$1M small business grant aimed at assisting underserved communities

Credit: Bill Lackey

Credit: Bill Lackey

Springfield’s Small Business Development Center was recently awarded $1 million to better support business owners and entrepreneurs from traditionally marginalized or underserved communities.

The money will come in the form of a grant from the U.S. Small Business Administration, and will be used to launch and support a two year pilot program.

The program, called “Level the Field,” will see Springfield’s SBDC partnering with nine grass roots organizations that already work with various communities in the city.

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That partnership and grant funding will allow for each of those organizations to create a paid position to connect with business owners from marginalized or historically underrepresented communities.

As a group, the nine Community Navigators will be tasked with helping minority business owners and aspiring entrepreneurs obtain at least $1 million in funded loans and create a total of at least 40 new jobs each year of the grant.

The grant itself will help create and support a total of 10 full time positions. The goal is to have those positions filled by the beginning of 2022, said the Springfield SBDC Executive Director Rob Alexander

The application, submitted over the summer, described the pilot program as a “truly grassroots approach to reaching out to Springfield’s toughest-to-engage entrepreneurs and connecting them with the myriad services and supports that are ready and eager to help them start, sustain, or grow their small business.”

“Level the Field is all about one word: trust,” Alexander said. “If a business owner doesn’t trust that someone is in their corner and wants to help them, they’re never going to give them the opportunity to prove them wrong.”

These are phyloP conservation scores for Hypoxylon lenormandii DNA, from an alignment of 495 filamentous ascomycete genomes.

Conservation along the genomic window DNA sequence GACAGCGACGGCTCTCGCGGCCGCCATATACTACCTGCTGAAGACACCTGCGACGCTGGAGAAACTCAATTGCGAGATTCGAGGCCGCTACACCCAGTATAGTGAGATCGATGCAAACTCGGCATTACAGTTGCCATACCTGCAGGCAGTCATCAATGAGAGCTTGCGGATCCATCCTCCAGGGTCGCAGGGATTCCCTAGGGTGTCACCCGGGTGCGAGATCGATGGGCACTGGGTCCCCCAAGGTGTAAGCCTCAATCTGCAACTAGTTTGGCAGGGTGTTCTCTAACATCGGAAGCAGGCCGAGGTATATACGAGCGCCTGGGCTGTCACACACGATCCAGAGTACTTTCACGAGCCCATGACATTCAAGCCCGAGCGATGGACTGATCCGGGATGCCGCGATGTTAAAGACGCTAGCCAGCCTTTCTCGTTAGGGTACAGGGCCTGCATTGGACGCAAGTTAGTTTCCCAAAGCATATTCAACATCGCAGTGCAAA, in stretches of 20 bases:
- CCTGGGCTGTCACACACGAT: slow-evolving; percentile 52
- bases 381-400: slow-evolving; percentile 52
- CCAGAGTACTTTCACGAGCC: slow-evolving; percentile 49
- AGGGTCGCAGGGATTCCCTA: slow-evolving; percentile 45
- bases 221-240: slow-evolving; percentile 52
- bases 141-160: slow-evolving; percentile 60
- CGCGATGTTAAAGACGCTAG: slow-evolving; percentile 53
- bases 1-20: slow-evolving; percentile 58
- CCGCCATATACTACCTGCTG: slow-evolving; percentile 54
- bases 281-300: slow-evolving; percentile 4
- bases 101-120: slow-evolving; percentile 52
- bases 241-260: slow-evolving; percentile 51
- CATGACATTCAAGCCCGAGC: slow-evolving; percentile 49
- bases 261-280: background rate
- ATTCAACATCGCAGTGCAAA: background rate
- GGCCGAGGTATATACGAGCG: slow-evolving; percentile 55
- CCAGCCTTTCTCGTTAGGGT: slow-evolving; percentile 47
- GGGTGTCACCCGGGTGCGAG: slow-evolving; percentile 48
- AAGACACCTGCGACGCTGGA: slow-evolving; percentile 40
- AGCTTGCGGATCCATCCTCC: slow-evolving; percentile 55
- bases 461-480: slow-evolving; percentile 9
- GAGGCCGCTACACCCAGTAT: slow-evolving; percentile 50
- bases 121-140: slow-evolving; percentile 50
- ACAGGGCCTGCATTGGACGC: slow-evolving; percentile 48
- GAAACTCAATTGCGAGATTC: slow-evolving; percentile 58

The goal is to build trust through the newly created Community Navigator positions with each of the nine nonprofits that will be involved, according to a news release from the Springfield SBDC.

Grant funding will mainly be focused on minority and ex-offender owned businesses as well as businesses located in or owned by people who live on the south side of Springfield. But the plan also calls for Community Navigators who will focus on rural, aging, disabled, and immigrant entrepreneurs as well, the news release added.

“We wanted to target business owners who face tremendous obstacles when it comes to accessing the help they need,” Alexander said. “These are people who don’t have bankers, accountants, and attorneys telling them how to do things correctly or pointing them toward resources that could help them put more money in their pocket.”

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The nine nonprofit partners that the local SBDC will work with includes Springfield Promise Neighborhood, 1159 South Community Development, Clark County Local Food Council, Conscious Connect, Welcome Springfield, Del Pueblo, Developmental Disabilities of Clark County, United Senior Services, and Opportunities Industrialization Center (OIC).

“This grant comes at the time when many minority businesses are struggling and entrepreneurs look to start their own businesses as an alternative after losing their jobs because of the pandemic,” said Manuel Lopez of Del Pueblo, Inc. His organization focuses on the local Hispanic community.

“This grant will make sure that they receive the support that will help them succeed during these hard times,” he added.

Kali Lawrence of the Springfield Promise Neighborhood said the program will also help make starting and owning a business a reality for residents in some of the most disadvantaged parts of the city.

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